High School Students Who Use Heroin Likely Use up to 5 Other Drugs, Report Says

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    The Recover, Heroin use in teens leads to increased concurrent drug use

    Research from The Center for Drug Use and HIV/HCV Research (CDUHR) at NYU Meyers College of Nursing has made an alarming claim about teenage drug use that should be concerning to parents. According to the study, which surveyed 92,000 students who participated in analysis, 327 participants admitted to everyday useage along with up to 5 other drugs.

    The studies’ authors discovered that high school seniors who utilize heroin likewise typically use multiple other drugs– on average, five others. Using heroin regularly was connected to a boost in using a number of other drugs more often, particularly depressants consisting of other opioids and benzodiazepines. The frequency of concurrent usage of the majority of drugs was considerably higher among those who reported using heroin 10 to 39 times in the previous month.

    Results showed that the focus should be shifted onto the surrounding drugs used as well; Anxiety medications like benzodiazepines are commonly used in conjunction with heroin use to relieve depressive side effects from the heroin use. But increased use of benzo use with heroin also increases overdose deaths that threaten the lives of young unsuspecting users.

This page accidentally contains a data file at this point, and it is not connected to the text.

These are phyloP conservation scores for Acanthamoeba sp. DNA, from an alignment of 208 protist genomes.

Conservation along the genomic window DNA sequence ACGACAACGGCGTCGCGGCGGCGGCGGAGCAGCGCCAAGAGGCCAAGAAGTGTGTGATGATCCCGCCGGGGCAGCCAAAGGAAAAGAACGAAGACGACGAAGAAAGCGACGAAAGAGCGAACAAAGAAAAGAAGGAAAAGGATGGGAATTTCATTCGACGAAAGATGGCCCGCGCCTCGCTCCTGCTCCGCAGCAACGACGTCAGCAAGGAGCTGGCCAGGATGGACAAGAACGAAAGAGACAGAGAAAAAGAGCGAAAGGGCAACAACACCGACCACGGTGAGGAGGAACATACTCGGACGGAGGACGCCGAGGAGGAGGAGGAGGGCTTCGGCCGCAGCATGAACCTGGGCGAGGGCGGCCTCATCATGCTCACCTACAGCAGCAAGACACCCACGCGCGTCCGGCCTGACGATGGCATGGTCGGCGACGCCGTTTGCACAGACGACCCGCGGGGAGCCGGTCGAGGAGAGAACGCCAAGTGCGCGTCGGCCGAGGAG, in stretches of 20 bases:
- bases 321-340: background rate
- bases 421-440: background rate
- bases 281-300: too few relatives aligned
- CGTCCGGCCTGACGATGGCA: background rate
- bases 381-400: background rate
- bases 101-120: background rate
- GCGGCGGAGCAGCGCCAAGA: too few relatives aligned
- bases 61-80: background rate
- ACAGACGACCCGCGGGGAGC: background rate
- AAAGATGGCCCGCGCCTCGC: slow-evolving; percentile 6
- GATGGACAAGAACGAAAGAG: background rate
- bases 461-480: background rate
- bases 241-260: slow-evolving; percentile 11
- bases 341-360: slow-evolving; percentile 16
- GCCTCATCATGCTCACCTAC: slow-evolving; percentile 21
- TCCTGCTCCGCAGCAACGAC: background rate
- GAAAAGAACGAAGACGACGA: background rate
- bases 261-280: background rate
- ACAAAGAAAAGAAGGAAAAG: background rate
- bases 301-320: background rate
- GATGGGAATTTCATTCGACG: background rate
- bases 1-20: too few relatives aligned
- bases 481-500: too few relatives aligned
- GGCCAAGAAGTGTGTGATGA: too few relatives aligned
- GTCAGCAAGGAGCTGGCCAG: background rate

Surprisingly, this trend was reversed amongst students who reported the highest frequency of current heroin use. Particularly, those who reported utilizing heroin 40 or more times in the past month actually reported less concurrent use of other drugs, both in regards to variety of drugs and frequency of use. The scientists hypothesize that this drop in use of other drugs might be attributable to the increased costs and requirements related to such high levels of heroin usage.

    While alcohol was one of the most common drugs consumed among high school elders who use heroin, a lot of levels of alcohol usage were associated with lower chances of regular heroin usage. This aligns with previous studies showing an inverse relationship between heroin and alcohol usage.

    “It may be inadequate to focus on heroin and opioid use in isolation. Considering users’ overall drug use profiles appears to be important because the concurrent use of multiple drugs can exacerbate adverse health effects associated with heroin use such as overdose,” said CDUHR researcher Joseph Palamar, PhD, MPH, the study’s lead author.

    “A deeper understanding of how heroin users also currently use other drugs can help us to discern better prevention measures.” He stressed.

    Source : The Recover Newsroom